China is likely to establish additional military bases in Pakistan and other countries with which it has a longstanding friendly tie ups.
In its annual report to the Congress on China’s military build-up, the US Department of Defence said China’s construction of military base in the strategic location of Djibouti is just the first of what will likely be an ongoing expansion in friendly foreign ports around the world.
China is expanding its access to foreign ports to pre- position the necessary logistics support to regularise and sustain deployments in the “far seas”, waters as distant as the Indian Ocean, Mediterranean Sea and Atlantic Ocean.
“China most likely will seek to establish additional military bases in countries with which it has a longstanding friendly relationship and similar strategic interests, such as Pakistan, and in which there is a precedent for hosting foreign militaries,” the Pentagon said.
The report cautioned, however, that China’s efforts to build more bases “may be constrained by the willingness of countries to support” the presence of China’s People’s Liberation Army in one of their ports.
In February 2016, China began construction of a military base in Djibouti and probably will complete it within the next year
This initiative, along with regular naval vessel visits to foreign ports, both reflects and amplifies China’s growing influence, extending the reach of its armed forces.
China’s expanding international economic interests are increasing demands for the PLA Navy to operate in more distant maritime environments to protect Chinese citizens, investments and critical sea lines of communication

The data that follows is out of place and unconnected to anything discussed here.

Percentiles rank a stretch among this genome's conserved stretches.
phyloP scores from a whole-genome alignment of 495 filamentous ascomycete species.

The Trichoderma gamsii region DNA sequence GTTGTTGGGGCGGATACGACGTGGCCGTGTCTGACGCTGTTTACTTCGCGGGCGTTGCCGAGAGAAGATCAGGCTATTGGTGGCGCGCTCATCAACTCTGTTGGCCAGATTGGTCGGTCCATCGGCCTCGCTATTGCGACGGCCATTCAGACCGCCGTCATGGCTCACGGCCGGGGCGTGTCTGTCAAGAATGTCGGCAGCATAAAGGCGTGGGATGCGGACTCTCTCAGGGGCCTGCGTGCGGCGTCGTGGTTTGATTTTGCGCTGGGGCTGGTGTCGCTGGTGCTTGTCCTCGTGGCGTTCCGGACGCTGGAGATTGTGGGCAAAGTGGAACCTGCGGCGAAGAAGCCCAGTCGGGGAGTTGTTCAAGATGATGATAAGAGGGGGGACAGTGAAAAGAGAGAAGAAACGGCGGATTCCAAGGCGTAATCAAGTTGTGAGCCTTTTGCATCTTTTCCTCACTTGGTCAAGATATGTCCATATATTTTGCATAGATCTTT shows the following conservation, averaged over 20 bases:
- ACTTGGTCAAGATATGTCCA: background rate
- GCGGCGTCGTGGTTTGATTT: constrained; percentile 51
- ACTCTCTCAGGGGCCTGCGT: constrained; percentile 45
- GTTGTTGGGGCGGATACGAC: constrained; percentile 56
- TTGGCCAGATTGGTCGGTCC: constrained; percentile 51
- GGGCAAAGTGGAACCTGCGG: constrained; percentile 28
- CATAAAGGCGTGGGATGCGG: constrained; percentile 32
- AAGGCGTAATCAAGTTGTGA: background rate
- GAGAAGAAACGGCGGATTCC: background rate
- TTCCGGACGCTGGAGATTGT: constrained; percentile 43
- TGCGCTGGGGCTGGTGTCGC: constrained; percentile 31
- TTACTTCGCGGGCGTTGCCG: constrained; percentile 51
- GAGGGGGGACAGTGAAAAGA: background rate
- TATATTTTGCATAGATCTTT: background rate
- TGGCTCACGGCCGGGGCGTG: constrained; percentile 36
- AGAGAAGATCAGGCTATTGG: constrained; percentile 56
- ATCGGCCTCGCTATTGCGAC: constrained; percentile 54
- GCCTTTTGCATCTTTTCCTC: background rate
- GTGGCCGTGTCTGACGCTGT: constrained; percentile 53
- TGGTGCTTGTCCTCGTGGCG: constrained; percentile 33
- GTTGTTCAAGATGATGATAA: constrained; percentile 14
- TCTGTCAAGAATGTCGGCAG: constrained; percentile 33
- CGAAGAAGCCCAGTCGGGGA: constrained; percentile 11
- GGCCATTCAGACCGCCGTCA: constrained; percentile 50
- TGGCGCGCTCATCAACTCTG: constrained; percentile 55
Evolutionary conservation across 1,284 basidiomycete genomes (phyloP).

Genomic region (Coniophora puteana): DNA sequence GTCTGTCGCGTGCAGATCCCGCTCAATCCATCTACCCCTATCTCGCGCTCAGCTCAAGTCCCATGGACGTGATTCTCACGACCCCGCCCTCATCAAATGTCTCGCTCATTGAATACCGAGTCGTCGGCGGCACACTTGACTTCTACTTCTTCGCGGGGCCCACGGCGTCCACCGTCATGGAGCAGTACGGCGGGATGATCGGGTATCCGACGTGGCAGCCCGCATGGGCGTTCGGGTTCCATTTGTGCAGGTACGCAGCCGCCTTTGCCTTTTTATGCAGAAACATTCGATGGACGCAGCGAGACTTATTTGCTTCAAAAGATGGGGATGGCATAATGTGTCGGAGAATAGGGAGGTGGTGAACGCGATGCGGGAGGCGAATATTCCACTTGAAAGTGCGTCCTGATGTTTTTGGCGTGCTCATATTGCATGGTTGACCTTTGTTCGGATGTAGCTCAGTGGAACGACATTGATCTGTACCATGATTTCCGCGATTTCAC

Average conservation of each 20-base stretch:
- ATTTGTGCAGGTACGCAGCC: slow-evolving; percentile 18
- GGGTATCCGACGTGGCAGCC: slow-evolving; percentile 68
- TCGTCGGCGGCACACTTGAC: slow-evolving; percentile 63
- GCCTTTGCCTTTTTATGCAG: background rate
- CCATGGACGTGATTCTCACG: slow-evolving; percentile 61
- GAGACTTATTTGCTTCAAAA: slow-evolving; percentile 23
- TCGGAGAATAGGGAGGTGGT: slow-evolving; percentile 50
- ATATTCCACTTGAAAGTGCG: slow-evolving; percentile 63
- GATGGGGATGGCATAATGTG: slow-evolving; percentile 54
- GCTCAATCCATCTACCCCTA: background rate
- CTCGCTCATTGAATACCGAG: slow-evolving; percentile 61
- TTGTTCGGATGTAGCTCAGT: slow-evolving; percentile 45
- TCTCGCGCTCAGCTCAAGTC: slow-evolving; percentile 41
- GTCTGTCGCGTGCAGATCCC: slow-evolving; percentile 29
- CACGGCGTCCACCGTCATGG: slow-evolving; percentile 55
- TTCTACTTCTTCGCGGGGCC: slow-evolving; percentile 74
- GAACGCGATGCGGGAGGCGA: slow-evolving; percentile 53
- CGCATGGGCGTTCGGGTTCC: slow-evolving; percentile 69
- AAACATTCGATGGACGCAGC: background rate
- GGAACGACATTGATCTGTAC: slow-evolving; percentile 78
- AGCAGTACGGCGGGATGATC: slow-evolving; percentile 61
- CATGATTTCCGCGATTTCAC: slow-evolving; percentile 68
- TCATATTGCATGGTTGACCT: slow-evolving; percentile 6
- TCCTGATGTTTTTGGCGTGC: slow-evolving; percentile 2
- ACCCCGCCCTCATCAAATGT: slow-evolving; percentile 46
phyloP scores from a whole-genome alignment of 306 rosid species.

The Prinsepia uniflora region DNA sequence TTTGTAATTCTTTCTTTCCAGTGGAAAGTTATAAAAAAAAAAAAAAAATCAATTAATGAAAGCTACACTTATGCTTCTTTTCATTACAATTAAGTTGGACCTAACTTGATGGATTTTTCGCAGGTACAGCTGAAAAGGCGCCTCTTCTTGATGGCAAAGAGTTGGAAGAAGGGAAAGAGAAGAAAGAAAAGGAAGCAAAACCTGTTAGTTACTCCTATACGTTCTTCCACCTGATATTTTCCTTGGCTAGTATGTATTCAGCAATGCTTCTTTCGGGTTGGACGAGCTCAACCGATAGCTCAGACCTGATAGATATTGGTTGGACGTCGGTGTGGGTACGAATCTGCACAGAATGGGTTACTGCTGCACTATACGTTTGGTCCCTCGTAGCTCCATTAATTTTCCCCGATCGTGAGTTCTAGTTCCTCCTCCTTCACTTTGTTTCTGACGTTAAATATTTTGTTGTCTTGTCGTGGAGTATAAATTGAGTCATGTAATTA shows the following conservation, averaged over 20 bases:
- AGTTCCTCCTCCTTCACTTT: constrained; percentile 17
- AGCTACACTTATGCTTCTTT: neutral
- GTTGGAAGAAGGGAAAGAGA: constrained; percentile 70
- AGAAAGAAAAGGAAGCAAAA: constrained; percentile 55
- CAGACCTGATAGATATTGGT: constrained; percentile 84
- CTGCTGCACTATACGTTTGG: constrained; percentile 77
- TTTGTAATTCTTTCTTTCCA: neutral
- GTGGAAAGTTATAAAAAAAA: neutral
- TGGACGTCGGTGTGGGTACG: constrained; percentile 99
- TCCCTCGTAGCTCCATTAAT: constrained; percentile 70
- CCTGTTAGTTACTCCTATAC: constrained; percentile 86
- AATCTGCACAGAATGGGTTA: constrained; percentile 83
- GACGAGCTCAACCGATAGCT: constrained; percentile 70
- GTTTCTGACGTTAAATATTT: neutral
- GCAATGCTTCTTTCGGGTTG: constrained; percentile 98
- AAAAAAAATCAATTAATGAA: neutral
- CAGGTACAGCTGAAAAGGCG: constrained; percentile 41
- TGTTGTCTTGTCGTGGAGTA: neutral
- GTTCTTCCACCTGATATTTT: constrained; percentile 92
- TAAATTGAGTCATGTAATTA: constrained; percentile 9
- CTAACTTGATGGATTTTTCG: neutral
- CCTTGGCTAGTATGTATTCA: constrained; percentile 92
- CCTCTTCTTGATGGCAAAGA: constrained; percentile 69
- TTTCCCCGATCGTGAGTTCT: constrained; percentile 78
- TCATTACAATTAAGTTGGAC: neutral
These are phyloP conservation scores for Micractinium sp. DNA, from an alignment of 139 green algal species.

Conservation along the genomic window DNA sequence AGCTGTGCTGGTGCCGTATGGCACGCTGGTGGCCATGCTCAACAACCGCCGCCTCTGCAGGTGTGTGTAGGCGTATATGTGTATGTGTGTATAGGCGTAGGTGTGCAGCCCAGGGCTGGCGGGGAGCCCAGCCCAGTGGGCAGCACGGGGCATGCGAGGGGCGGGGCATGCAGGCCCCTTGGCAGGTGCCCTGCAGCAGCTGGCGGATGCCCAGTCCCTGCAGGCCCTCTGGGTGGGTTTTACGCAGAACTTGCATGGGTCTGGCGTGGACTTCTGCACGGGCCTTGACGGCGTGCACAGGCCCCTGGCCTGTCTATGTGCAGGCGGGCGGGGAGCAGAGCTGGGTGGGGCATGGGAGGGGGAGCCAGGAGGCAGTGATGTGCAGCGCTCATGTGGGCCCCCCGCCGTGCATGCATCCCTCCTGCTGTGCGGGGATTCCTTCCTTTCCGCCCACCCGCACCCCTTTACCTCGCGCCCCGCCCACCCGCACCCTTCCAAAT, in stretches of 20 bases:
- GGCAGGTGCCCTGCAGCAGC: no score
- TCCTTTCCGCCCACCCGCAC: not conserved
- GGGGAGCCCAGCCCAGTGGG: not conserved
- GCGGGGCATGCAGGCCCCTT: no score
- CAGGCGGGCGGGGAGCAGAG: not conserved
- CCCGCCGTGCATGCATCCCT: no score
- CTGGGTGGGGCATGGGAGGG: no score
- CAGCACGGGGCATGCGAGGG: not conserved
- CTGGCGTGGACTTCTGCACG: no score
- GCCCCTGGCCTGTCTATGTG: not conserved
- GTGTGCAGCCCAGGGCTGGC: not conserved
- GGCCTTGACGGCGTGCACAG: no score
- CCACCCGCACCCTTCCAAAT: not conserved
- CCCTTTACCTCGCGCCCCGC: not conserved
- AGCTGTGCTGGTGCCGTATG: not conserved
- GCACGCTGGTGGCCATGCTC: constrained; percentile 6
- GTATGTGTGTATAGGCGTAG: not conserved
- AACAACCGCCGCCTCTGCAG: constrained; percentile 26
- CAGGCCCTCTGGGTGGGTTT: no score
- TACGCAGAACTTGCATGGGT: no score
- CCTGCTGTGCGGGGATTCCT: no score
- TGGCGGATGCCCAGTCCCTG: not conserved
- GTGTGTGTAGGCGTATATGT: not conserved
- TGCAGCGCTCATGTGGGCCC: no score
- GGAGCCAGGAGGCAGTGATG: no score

China also continued to send submarines to the Indian Ocean
“These submarine patrols demonstrate the PLAN’s emerging capability both to protect China’s SLOCs and to increase China’s power projection into the Indian Ocean,” the report said.
According to the Pentagon, Pakistan is also China’s largest buyer of arms. From 2011 to 2015, China was the world’s fourth largest arms supplier with more than USD 20 billion in sales.
“China’s ability to remain among the world’s top five global arms suppliers hinges largely on continued strong sales to Pakistan and demand for its armed UAVs. China is one of only a few global suppliers of such equipment and faces little competition for sales to the Middle East and North Africa.
Last year, China signed an agreement with Pakistan for the sale of eight submarines, it said, adding that the first four will be built in China, with the remaining four in Pakistan.
China sold armed UAVs to several states in the Middle East and North Africa, including Iraq, Saudi Arabia, Egypt, and the United Arab Emirates, the Pentagon said.
China faces little competition for sale of such systems, as most countries that produce them are restricted in selling the technology as signatories of the Missile Technology Control Regime (MTCR) and/or the Wassenaar Arrangement on Export Controls for Conventional Arms and Dual-Use Goods and Technologies (WA), as well as subjecting exports of this technology to greater scrutiny than China, it said.